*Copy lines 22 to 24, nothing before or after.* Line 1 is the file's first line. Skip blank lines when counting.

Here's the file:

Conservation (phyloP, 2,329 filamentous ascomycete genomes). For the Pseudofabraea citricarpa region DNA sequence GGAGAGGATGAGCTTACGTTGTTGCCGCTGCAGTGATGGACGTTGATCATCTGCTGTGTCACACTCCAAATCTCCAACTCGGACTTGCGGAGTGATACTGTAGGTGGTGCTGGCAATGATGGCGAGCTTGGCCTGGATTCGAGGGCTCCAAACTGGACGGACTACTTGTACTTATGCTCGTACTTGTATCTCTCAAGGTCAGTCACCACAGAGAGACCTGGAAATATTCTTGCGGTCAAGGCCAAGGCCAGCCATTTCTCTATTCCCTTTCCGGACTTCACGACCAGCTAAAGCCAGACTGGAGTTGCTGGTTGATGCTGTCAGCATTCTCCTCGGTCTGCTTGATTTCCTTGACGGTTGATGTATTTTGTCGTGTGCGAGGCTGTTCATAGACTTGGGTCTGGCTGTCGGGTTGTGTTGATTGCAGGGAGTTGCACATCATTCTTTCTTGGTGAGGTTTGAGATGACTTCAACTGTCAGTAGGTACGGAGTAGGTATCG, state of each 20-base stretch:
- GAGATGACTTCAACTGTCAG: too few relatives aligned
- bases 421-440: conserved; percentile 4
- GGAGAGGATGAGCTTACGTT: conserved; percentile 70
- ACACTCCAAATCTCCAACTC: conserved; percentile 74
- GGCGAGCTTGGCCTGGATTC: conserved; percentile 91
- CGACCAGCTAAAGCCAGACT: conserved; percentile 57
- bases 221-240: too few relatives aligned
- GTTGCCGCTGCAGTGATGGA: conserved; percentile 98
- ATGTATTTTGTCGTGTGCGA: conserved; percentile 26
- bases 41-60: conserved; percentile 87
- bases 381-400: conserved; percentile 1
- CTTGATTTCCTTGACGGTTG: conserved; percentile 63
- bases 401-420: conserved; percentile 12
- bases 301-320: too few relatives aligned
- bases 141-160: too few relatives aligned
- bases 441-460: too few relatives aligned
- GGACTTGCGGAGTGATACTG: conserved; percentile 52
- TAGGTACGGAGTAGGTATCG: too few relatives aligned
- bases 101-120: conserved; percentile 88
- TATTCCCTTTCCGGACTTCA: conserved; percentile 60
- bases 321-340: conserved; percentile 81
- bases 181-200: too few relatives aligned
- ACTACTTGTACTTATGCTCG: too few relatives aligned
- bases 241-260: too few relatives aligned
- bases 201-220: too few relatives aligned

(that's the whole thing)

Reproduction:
- bases 321-340: conserved; percentile 81
- bases 181-200: too few relatives aligned
- ACTACTTGTACTTATGCTCG: too few relatives aligned